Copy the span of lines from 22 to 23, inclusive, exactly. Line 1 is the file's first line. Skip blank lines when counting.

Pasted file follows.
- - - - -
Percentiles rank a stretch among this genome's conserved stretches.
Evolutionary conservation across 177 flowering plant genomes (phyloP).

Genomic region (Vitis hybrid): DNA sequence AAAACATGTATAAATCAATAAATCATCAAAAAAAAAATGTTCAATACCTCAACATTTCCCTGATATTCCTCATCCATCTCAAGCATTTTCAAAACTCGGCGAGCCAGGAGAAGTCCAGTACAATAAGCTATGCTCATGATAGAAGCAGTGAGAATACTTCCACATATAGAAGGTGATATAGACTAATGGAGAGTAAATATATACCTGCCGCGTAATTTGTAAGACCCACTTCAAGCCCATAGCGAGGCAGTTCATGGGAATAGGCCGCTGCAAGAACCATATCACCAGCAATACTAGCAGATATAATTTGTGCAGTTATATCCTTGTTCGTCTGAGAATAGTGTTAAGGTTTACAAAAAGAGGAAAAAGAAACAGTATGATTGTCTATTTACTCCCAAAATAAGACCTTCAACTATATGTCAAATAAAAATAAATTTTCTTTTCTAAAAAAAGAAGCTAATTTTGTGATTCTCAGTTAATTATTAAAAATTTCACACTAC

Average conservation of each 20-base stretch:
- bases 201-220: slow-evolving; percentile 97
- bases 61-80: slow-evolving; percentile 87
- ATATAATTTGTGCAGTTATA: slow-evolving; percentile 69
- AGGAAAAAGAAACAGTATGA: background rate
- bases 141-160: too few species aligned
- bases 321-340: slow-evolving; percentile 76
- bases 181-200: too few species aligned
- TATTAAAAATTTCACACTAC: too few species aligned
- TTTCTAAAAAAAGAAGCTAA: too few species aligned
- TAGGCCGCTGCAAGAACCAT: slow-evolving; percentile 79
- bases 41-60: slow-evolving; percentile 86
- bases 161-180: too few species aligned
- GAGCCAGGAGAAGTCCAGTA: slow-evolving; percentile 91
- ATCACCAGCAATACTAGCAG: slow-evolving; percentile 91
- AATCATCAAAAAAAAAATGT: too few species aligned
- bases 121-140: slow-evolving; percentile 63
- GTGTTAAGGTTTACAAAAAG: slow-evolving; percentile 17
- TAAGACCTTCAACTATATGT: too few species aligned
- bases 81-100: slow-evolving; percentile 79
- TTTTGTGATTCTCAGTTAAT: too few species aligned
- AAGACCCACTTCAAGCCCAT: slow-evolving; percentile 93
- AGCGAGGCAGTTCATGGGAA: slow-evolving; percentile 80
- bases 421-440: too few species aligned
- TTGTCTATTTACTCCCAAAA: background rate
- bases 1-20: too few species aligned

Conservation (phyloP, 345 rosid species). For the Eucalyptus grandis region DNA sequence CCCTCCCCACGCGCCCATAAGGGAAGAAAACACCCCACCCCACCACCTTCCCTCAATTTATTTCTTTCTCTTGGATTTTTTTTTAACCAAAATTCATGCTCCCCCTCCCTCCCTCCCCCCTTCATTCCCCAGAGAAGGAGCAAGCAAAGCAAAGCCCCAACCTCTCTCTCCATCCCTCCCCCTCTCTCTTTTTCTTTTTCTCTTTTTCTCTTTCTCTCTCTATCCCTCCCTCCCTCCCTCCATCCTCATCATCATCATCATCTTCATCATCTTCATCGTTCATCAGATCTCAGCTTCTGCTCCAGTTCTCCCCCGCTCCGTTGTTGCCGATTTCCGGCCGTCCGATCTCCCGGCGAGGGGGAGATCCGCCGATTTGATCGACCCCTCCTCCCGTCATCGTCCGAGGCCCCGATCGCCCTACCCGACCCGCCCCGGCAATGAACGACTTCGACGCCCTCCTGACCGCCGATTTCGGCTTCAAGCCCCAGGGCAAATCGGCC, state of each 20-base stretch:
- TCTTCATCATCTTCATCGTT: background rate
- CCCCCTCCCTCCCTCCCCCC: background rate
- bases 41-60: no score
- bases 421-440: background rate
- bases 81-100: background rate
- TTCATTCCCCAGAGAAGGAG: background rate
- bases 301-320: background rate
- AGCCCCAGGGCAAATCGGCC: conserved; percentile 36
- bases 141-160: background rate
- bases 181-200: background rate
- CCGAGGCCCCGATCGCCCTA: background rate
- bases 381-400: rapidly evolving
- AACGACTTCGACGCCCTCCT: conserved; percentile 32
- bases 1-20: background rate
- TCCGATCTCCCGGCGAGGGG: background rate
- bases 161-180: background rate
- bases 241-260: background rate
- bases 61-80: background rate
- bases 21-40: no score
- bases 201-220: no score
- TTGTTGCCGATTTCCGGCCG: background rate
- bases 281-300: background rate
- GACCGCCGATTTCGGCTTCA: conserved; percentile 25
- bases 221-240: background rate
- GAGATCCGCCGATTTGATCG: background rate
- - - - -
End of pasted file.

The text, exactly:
- TAAGACCTTCAACTATATGT: too few species aligned
- bases 81-100: slow-evolving; percentile 79